NORTH ADAMS — At about midnight on Friday, June 27, a single engine plane set down on a darkened runway at Harriman-West Airport for the last delivery of the night — a 10-year-old black Labrador named Tess.
Snuggled down in her bed in the back of the plane, Tess arrived with infected pressure sores and urine burns, and still trying to heal from a dislocated hip suffered when she was hit by a car during the last days of May in North Carolina.
Over the following month, a loose-knit network of canine rescuers and volunteer pilots have gone to great lengths to rescue Tess from being euthanized and to treat her injuries.
Tess’ long journey began when she was found by the side of a North Carolina road and wound up in the custody of the Gaston animal control. Once released from emergency care to repair her hip, she was due to be put down.
Emails and Facebook posts started alerting local rescuers. On June 2, the day before she was scheduled for the needle, a volunteer took Tess away from animal control and brought her to a veterinarian thought to be caring and thorough.
When it was time for rehabilitation, Tess was retrieved on June 9 by Dorsey Patrick of Lake Wylie, S.C., owner of the nonprofit black lab rescue outfit Jessie’s Place Rescue. But, Patrick said, Tess had been neglected. With severely infected pressure sores and urine burns, it seemed that she had not been moved in some time.
She was near death, Patrick said.
So instead of rehabilitation treatment for her hip at Arbor Creek Animal Hospital and Rehabilitation Clinic in Holly Springs, N.C., Tess had to endure emergency treatment to kill the infections and heal her wounds. She was losing weight and not interested in eating.
While Tess was being treated, Patrick had to find a place where Tess could stay and get rehabilitation and treatment after her release. Patrick contacted registered nurse and a certified animal assisted therapist Kathy Hynes of Cheshire. She was a friend that had moved back north who also volunteers as a foster home for dogs with special medical needs.
Hynes agreed right away to take Tess.
“Black dogs in shelters in the south are usually the first ones to be put down because they are harder to adopt out,” Hynes said. “So an old black dog with an injury really doesn’t have a prayer.”
Tess now had a place to live, but no way to get from North Carolina to Massachusetts.
After intensive treatment at Arbor Creek, Tess was transported to another emergency animal hospital in Raleigh, N.C., for ongoing treatment while Patrick and Hynes tried to find air transport.
By June 27, two volunteers from Pilots N Paws, a nationwide online network of volunteer private pilots who transport thousands of animals in need of rescue every year, had been lined up by Hynes for a one-stop flight out of the Carolinas. Once the flight was set, two other dogs in need of rescue transport were added to the passenger list.
According to Doug, the pilot that landed in North Adams and declined to give his last name because “it’s not about me,” the pilots volunteer for the duty because it combines their passion for flying and their love of animals.
The first pilot left the Raleigh-Durham International Airport at 6 p.m. and arrived at the Delaware Airpark in Dover at 8:30 p.m., where Doug was the connecting flight. Doug and his three canine passengers flew to the Flying W Airport in N.J., where the two last-minute passengers disembarked, taken by two other members of the rescue network.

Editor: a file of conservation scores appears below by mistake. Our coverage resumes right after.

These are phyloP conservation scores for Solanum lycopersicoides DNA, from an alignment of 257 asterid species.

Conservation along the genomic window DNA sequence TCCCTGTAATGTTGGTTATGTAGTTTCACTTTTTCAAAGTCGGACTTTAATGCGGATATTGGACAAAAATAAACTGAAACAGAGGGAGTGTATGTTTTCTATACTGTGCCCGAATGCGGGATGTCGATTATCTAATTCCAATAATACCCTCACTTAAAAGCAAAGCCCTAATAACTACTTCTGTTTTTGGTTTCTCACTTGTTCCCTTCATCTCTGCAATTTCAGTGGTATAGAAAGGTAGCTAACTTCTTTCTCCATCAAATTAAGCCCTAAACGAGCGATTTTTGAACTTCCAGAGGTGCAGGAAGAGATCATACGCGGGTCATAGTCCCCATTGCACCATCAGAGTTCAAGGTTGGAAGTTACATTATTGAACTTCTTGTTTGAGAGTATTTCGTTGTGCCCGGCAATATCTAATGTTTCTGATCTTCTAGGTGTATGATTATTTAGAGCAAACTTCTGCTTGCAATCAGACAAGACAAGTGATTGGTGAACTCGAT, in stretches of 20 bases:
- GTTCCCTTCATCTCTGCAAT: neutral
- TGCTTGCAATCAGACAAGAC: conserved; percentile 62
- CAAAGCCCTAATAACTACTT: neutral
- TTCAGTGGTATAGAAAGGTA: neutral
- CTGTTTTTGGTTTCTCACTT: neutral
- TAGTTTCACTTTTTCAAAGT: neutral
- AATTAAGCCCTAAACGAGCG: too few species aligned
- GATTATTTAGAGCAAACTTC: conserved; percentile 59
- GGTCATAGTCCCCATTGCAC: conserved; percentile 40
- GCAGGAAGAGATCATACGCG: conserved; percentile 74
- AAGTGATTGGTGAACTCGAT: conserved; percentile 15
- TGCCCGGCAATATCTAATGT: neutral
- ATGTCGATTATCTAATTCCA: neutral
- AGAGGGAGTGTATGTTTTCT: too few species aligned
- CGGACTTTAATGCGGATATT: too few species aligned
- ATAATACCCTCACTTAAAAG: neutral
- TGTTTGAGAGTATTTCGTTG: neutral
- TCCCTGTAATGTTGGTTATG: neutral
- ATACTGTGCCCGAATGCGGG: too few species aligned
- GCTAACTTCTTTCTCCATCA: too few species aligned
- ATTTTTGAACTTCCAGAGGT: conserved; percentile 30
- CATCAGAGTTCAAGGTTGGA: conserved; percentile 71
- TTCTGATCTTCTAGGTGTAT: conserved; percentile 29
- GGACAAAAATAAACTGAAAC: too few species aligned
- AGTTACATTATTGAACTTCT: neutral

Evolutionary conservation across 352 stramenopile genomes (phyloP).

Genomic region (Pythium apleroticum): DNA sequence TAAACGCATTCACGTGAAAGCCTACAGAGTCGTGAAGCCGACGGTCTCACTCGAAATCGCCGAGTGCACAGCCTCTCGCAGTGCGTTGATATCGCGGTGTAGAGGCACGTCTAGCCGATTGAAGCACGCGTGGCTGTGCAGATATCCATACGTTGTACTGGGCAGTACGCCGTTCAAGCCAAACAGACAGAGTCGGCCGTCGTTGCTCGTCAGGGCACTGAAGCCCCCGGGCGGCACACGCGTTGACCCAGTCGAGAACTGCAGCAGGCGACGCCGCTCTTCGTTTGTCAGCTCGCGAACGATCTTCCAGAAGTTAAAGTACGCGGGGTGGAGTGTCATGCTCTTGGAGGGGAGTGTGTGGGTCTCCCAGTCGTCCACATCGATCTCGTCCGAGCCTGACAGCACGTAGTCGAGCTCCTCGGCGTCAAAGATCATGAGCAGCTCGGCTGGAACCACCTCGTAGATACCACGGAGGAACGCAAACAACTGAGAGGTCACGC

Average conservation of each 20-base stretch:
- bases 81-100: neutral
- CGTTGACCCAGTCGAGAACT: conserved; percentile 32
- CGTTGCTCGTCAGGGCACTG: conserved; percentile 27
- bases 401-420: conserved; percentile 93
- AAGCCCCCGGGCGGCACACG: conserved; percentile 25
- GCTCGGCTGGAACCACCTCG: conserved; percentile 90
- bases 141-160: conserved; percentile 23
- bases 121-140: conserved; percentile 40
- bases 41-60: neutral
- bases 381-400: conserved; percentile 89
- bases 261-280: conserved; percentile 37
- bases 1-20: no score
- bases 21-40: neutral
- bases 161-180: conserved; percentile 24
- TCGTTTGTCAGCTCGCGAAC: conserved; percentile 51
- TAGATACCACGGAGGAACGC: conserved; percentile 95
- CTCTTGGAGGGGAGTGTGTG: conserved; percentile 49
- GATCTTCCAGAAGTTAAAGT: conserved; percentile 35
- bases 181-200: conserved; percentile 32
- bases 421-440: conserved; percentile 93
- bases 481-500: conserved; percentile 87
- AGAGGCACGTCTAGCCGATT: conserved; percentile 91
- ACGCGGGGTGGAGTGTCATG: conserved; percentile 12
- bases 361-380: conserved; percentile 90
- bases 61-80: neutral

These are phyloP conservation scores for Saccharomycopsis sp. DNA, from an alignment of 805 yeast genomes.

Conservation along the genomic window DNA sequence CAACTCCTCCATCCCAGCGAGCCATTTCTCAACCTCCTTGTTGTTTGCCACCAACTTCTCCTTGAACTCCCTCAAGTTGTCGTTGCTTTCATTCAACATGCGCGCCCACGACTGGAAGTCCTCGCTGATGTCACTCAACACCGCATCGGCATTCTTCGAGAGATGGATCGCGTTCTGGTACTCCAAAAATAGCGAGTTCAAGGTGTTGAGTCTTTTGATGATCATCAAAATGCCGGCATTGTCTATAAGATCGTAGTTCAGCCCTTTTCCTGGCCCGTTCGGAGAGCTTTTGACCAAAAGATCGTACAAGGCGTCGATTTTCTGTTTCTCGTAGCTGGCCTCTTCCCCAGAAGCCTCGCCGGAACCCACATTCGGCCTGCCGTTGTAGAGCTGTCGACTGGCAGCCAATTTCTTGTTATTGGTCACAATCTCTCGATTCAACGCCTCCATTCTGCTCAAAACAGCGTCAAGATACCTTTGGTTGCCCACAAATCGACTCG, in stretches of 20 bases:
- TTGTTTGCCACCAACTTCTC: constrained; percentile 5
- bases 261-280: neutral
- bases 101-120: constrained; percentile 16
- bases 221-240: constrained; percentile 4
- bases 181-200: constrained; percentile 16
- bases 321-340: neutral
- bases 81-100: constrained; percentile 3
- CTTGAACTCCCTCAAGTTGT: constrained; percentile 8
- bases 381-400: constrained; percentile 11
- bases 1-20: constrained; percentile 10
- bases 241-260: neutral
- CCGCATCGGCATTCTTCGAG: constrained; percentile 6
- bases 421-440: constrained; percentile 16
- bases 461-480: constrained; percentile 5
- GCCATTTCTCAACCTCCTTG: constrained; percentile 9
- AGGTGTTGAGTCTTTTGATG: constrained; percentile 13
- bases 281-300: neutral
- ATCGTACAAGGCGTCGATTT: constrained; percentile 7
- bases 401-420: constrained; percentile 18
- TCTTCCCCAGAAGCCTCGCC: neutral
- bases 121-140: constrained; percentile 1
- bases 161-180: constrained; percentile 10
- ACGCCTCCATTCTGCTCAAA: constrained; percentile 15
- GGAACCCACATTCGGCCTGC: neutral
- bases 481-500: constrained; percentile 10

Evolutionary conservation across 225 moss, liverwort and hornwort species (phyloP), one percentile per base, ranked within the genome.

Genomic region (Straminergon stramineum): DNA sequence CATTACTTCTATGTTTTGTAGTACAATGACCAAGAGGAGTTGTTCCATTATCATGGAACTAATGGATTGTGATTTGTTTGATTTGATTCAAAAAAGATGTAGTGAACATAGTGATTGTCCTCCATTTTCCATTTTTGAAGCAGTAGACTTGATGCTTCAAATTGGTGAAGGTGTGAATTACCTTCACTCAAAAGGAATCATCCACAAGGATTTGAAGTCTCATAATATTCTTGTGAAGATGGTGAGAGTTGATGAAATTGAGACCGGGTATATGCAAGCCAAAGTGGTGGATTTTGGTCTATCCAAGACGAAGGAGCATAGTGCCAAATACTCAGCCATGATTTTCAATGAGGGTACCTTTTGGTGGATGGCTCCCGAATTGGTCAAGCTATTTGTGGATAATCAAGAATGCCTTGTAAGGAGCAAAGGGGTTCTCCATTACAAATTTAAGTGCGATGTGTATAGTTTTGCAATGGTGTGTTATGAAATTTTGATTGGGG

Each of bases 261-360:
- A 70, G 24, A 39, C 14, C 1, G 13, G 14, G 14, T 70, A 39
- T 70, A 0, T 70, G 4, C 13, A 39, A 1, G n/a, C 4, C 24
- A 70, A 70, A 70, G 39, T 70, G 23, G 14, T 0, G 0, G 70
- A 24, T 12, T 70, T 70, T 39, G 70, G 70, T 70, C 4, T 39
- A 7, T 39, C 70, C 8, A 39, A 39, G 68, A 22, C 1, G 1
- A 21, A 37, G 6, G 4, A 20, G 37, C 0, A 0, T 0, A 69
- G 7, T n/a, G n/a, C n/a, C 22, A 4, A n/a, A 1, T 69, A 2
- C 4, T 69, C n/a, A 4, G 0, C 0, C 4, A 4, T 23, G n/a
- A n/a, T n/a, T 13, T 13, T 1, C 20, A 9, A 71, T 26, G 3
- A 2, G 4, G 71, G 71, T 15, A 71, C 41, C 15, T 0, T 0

Then Tess was flown to North Adams. After traveling 500 miles in the sky, she was retrieved by Hynes.
“The whole thing started because Tess needed to come up here,” Doug said. He works as a commercial banker in Manhattan.
“Down south, there are way too many unwanted animals, and in the north, there are a lot of adoptive families,” Doug noted. “And I am always blown away by how much these rescue people put into it. Compared to that, mine is a small contribution.”
He said there are more than 4,000 volunteer pilots with Pilots N Paws, and 10,000 more volunteers on the ground.
Once on the ground again, Hynes gingerly lifted Tess, who looked weak and skinny with bandages on her sores and three legs wrapped in more bandages, out of her bed in the plane and set her on her feet on the ground. Amazingly, Tess began walking toward the gate under her own steam. She seemed eager to move around.
Tess is obviously comfortable around people, happy to let strangers stroke her fur and say hi. She seems easy-going.
Already, $4,000 in donations and $1,000 of Patrick’s money have paid for Tess’ treatment and recovery. But more is needed.
Tess will be treated by Hynes, but while Hynes is at work, Tess will be treated at the Berkshire Veterinary Hospital at 7301 2 Crane Ave., where she received 24-hour treatment for a few days after her flight from North Carolina.
She arrived in her new home with Hynes and Patrick, who flew in from the Carolinas to visit her, for the first time on Thursday, July 3.
Tess also will be receiving physical therapy to help in her recovery.
Anyone wishing to help Tess pay her medical bills can send a donation to Tess in care of the Berkshire Veterinary Hospital, Hynes said.
Tess is walking well, although she still tires easily. She also is regaining her appetite. But she’s still got a long road ahead.
Still, through the help of more than a dozen people — most of whom do not know each other and some who have never even seen Tess — she has a fighting chance for a happy life in a forever home.
“It’s amazing she survived at all,” Hynes said. “She has survived what some younger dogs would not have.”